Oscars: 'Hidden Figures' Star Octavia Spencer "Believes in Advocating for People"
The actress recounts how she felt "compelled" to make the biographical drama and reveals her most difficult scene.
Octavia Spencer's voice is hoarse after weeks of promoting her box-office hit and SAG Award ensemble winner Hidden Figures, about a trio of real-life black female mathematicians who helped NASA put the first American into space. Her Oscar nomination for best supporting actress — she plays one of the three women, Dorothy Vaughn — comes five years after she won in the same category for The Help, co-starring friends and fellow 2017 Oscar nominees Viola Davis and Emma Stone, both of whom are competing in the best actress category.
Spencer, 46, is the first black actress to be nominated for an Oscar after winning an Academy Award but doesn’t want to dwell on the #OscarSoWhite controversy. She spoke with THR about why she felt compelled to make the biographical drama.
What was the biggest challenge of playing Dorothy Vaughan?
The fact that she did this work at a time when she was seen as a second-class citizen and when segregation allowed people to be racist — this is not something you can easily convey. It weighed heavily and permeated everything.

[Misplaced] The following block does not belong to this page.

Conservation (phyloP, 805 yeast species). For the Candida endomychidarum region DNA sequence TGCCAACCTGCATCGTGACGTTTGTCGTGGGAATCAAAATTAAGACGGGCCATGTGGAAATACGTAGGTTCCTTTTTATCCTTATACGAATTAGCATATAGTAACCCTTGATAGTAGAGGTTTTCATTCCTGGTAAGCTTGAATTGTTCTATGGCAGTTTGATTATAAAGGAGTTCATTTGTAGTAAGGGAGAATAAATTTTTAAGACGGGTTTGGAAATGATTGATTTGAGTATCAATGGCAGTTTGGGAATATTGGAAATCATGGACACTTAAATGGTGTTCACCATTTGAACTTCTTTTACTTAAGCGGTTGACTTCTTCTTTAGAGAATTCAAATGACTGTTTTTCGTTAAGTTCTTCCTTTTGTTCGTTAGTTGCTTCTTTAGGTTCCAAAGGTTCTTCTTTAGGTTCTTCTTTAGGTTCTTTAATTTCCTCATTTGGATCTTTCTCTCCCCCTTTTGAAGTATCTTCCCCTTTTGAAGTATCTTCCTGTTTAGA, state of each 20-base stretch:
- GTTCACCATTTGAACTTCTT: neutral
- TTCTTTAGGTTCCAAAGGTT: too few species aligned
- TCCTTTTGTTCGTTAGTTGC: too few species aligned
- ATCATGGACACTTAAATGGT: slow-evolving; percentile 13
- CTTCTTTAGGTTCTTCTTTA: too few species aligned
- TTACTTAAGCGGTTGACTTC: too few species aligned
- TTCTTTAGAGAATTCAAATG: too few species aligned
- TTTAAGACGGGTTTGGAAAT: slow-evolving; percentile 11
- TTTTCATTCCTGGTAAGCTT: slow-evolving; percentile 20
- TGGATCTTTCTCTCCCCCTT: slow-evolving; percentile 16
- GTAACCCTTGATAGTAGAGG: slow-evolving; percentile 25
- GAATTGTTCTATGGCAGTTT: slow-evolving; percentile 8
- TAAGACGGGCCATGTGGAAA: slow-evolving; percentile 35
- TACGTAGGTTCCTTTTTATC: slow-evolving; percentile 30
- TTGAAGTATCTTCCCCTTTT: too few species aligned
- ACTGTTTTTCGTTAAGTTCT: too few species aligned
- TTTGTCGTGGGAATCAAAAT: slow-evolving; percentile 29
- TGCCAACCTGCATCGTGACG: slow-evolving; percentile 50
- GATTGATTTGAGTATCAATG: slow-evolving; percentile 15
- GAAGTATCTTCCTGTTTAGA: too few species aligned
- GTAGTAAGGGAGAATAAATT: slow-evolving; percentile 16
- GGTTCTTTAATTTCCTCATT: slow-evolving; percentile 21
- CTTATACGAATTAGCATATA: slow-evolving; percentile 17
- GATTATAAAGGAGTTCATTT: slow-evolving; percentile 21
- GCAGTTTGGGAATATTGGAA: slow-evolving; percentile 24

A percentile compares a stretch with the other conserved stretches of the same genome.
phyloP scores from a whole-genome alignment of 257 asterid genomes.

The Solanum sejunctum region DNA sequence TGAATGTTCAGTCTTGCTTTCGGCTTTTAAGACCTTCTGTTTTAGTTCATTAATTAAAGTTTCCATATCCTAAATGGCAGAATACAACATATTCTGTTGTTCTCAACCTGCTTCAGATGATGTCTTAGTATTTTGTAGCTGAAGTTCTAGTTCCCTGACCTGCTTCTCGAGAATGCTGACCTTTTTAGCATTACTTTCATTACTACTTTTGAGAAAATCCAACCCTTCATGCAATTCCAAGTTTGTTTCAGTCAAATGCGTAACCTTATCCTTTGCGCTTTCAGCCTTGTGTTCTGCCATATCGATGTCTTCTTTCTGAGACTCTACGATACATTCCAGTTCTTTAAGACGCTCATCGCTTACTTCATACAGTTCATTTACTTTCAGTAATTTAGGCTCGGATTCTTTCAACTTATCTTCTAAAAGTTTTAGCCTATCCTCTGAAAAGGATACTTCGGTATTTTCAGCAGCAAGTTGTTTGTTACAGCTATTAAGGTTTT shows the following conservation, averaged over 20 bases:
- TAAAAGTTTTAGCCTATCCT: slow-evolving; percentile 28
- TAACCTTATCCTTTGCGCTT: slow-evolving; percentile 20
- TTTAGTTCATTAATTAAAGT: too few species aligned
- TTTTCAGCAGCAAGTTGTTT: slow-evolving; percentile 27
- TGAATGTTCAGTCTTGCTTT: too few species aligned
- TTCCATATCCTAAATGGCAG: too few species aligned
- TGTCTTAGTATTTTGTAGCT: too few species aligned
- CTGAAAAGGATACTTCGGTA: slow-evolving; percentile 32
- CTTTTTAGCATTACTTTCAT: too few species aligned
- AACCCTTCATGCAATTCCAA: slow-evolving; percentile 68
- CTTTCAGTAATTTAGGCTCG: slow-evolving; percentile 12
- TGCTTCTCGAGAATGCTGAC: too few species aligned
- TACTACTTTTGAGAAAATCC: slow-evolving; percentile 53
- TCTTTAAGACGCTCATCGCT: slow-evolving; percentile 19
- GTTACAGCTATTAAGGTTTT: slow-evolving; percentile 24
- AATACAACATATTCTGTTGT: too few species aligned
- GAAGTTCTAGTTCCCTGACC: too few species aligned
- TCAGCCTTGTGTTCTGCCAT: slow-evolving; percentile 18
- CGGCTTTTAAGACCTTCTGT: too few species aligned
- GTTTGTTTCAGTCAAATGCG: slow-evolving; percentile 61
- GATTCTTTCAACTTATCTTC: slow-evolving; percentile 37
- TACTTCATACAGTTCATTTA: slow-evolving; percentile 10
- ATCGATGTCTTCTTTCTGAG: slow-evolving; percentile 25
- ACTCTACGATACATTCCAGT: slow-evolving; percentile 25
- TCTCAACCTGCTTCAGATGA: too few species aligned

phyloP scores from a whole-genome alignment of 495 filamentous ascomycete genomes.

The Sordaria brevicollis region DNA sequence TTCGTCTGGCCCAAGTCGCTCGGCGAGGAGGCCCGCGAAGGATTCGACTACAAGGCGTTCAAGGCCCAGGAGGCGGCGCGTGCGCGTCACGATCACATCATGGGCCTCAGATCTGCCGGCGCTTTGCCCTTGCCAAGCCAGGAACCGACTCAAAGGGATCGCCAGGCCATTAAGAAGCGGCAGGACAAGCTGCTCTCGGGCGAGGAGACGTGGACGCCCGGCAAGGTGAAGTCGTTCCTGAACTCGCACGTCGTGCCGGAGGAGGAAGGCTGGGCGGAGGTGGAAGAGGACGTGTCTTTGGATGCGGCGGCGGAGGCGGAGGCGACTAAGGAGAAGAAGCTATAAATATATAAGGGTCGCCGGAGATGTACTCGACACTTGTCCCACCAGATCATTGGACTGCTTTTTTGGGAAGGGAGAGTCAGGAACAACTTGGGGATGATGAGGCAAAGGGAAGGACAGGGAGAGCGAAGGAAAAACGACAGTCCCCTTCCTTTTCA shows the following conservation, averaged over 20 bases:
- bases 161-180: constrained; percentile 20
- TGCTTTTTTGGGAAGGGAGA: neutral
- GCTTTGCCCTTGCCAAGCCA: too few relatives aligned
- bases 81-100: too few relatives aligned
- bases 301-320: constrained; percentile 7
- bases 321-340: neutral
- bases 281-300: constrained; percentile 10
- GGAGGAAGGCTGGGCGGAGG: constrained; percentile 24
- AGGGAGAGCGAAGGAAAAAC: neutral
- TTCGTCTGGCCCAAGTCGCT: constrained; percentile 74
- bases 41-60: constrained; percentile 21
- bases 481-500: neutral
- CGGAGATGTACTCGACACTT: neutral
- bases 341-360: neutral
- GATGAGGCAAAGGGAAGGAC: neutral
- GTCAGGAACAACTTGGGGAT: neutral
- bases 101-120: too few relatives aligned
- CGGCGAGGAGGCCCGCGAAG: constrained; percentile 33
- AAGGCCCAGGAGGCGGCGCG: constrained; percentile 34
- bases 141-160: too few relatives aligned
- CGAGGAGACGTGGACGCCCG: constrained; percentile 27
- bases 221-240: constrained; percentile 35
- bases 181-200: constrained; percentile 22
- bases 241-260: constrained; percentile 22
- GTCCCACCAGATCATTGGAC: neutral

Hidden Figures has earned nearly than $130 million. Is this a wake-up call to Hollywood that more films like this should be made?
When I first heard of the project, I thought it was fiction. There were a lot of emotions I experienced about how the contributions of these African-American women had been obscured from the world. I felt compelled to do the film because I want little girls to see they can realize any dream.
What was your favorite scene to shoot?
The church picnic where Katherine Johnson [Taraji P. Henson] meets her future husband. It showed the immense bond these three women shared. They were all brilliant mathematicians, but more than anything, they were friends who wanted one another to be happy.
What was the most difficult scene to shoot?
The scene in the bathroom with Kirsten Dunst’s character. I really wanted to let that character have it when she says, "I don’t have anything against you all,” but Ted wanted more restraint. I understood that argument but, man, did I want to say something salty.
In what ways are you like Dorothy?
I believe in advocating for people, so I loved how she put her ambitions aside. Dorothy also could do math, but she sent Katherine to work in the Space Task Group. She also had a great work ethic and is a very practical woman.
What other films have you enjoyed this awards season?
The entire best picture lineup is amazing. I'd add Zootopia because I love the message about inclusion and not judging a book by its cover. The fairer sex doesn't mean the weaker sex.
A version of this story first appeared in a February standalone issue of The Hollywood Reporter magazine. To receive the magazine, click here to subscribe.